Alaska Airlines Flight 66 arrives from Cordoba in Yakutat when the flight crew sees two bears crossing the runway, Alaska Airlines said in a statement.
“The bow equipment missed the bears, but the captain felt a blow from the left side as the bears passed under the plane,” the airline said in a statement. Pilots then spotted a bear lying a few feet from the center of the runway while taxiing a Boeing 737-700 for parking.
The left hood of the plane’s engine was damaged in the collision and maintenance technicians are currently working to repair the plane. Six passengers were on the flight at the time, but no injuries were reported.
After being informed of the incident, airport maintenance and operation crews removed the bear̵
They are in touch with the Alaska Department of Fish and Game to organize the proper disposal of the bear.
“It’s rare for something like this to happen,” Dapcevic told CNN. “I’ve been in Alaska all my life and we’ve had planes with birds of prey and other animals … but this is the first case of a bear I’ve ever heard of.”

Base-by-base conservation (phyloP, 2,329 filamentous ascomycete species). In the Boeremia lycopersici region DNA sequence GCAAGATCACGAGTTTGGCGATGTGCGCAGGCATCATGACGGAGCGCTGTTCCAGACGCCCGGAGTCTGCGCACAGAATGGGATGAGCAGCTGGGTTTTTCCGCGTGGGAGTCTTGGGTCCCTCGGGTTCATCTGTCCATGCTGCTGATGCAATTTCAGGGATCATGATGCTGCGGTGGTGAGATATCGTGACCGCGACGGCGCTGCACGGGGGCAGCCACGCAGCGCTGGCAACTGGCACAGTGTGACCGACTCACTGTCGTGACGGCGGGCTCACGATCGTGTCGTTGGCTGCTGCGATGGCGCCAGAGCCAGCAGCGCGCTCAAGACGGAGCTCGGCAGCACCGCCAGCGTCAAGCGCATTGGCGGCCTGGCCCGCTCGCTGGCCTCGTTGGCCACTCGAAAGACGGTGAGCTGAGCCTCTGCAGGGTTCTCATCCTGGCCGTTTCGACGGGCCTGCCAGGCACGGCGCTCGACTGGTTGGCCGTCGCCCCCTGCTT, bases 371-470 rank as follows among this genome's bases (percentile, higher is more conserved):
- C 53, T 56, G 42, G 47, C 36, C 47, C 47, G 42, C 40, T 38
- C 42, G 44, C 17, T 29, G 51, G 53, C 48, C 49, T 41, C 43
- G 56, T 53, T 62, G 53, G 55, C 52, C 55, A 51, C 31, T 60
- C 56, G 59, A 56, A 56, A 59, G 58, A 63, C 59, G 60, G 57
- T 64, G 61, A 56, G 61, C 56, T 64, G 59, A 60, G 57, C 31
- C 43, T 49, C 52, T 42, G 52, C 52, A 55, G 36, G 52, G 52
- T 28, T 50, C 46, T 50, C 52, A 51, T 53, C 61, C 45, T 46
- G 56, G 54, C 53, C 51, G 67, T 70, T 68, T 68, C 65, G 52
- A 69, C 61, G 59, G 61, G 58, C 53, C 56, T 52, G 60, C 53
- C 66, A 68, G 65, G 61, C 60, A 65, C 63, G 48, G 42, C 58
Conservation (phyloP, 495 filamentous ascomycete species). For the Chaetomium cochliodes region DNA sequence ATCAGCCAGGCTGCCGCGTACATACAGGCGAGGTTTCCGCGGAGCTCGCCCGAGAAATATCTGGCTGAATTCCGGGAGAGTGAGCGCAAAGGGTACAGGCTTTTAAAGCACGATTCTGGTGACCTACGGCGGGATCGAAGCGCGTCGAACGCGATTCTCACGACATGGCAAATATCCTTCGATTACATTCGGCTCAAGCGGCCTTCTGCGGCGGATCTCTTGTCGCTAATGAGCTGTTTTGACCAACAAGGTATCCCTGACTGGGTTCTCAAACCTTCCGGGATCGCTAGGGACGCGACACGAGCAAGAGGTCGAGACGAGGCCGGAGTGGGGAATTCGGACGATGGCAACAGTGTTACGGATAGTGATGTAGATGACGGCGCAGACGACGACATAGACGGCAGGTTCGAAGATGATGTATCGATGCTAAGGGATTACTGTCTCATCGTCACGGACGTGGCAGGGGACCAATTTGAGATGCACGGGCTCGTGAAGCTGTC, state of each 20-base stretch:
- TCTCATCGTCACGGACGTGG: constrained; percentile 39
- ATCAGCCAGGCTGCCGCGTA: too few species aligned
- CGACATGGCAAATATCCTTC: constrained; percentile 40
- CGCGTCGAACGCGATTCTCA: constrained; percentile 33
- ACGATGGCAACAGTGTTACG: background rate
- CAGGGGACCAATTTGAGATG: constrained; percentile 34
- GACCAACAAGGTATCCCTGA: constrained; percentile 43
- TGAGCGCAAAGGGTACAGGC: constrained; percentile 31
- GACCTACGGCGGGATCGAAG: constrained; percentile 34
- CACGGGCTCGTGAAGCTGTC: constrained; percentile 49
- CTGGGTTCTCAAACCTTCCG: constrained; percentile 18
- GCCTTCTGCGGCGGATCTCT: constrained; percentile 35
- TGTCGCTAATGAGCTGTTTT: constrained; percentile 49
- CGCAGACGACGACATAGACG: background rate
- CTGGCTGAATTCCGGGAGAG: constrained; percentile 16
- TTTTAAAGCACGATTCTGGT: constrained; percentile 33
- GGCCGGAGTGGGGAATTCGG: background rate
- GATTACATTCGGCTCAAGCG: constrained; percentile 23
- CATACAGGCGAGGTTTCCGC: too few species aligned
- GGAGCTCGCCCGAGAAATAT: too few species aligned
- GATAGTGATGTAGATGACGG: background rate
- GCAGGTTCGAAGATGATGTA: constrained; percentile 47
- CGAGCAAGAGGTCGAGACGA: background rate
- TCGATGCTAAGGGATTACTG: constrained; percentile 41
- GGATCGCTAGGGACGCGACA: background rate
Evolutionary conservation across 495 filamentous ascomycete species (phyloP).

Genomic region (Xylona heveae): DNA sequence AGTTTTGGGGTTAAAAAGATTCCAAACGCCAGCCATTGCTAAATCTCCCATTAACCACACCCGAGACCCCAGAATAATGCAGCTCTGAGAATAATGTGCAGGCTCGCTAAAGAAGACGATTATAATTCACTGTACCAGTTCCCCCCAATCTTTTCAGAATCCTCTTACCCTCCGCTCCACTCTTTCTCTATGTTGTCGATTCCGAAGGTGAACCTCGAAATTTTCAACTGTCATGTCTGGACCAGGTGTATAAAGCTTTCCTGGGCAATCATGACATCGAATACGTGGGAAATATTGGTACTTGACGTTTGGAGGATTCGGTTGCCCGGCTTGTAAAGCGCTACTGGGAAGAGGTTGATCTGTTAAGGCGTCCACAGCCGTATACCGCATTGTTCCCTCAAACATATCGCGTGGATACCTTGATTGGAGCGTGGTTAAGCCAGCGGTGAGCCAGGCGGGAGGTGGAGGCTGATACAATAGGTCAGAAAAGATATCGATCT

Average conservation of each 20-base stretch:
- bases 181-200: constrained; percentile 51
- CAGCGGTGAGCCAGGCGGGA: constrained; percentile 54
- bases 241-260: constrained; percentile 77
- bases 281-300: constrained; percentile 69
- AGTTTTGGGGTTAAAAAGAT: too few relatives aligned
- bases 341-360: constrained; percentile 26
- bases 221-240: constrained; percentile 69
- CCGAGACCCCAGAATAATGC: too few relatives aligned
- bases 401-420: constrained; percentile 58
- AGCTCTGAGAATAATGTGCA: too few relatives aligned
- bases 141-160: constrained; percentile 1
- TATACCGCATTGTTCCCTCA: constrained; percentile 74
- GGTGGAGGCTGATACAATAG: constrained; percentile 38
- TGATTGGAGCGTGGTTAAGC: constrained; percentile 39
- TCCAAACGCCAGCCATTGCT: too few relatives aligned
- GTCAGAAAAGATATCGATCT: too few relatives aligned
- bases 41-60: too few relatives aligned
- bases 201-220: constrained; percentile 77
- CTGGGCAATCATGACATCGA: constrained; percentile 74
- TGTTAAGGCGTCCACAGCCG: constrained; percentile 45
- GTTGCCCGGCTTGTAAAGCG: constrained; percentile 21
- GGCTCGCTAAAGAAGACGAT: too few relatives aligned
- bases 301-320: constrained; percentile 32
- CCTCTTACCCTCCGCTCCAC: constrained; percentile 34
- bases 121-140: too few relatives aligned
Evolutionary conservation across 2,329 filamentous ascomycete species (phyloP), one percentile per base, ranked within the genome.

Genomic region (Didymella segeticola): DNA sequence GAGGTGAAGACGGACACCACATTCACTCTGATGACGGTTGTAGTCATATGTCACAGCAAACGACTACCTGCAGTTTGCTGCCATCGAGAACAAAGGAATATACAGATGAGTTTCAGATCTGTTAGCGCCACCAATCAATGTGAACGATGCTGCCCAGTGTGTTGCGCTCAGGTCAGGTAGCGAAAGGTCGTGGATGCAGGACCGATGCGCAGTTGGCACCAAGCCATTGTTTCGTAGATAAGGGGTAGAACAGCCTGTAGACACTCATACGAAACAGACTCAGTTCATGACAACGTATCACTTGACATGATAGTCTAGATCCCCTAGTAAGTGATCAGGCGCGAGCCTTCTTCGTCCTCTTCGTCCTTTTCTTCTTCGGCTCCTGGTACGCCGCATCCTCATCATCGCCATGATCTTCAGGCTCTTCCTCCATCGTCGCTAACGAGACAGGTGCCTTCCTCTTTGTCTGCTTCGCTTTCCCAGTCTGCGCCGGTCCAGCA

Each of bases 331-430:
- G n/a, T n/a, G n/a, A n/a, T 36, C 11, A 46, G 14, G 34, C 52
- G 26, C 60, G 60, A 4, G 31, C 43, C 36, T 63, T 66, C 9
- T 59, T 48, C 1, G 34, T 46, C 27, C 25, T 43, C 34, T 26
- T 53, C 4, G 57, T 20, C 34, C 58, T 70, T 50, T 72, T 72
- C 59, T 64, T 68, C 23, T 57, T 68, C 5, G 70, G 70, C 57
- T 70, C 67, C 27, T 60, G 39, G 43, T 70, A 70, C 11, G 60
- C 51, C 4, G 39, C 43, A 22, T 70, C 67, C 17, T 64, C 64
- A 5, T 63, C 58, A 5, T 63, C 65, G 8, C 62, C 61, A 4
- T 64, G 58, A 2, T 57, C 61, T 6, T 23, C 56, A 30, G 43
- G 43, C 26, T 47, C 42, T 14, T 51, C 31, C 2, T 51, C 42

The airport is partially fenced. Airport operations crews have been trained by the US Department of Agriculture to use pyrotechnics and vehicles to stop animals from approaching the runway and obstructing aircraft operations, Dapcevic said.
Earlier, crews had seen two bears in the area and believed they were a female bear and a child. On the day of the incident, crews did not see wildlife during snow removal operations, according to Dapcevic.
Local photographer and biologist Robert Johnson said he was surprised by the incident. He went out to film the place after talking to his neighbors, who were passengers on the flight.
“It was an unusual event, in fact, at least for the first time in Alaska,” Johnson told CNN. “I’ve worked with bears for most of my life up here.”
In 1987, there was another incredible collision between wildlife and an Alaska Airlines plane – but that plane hit a fish.
An Alaska Airlines flight was taking off from Juneau when a large fish hit a Boeing 737-200 just behind the cockpit window. An eagle that had crossed the field had gripped the fish in its tongs.
Dapcevic said it was too early to say what steps would be taken to prevent a rare incident such as a bear collision in the future.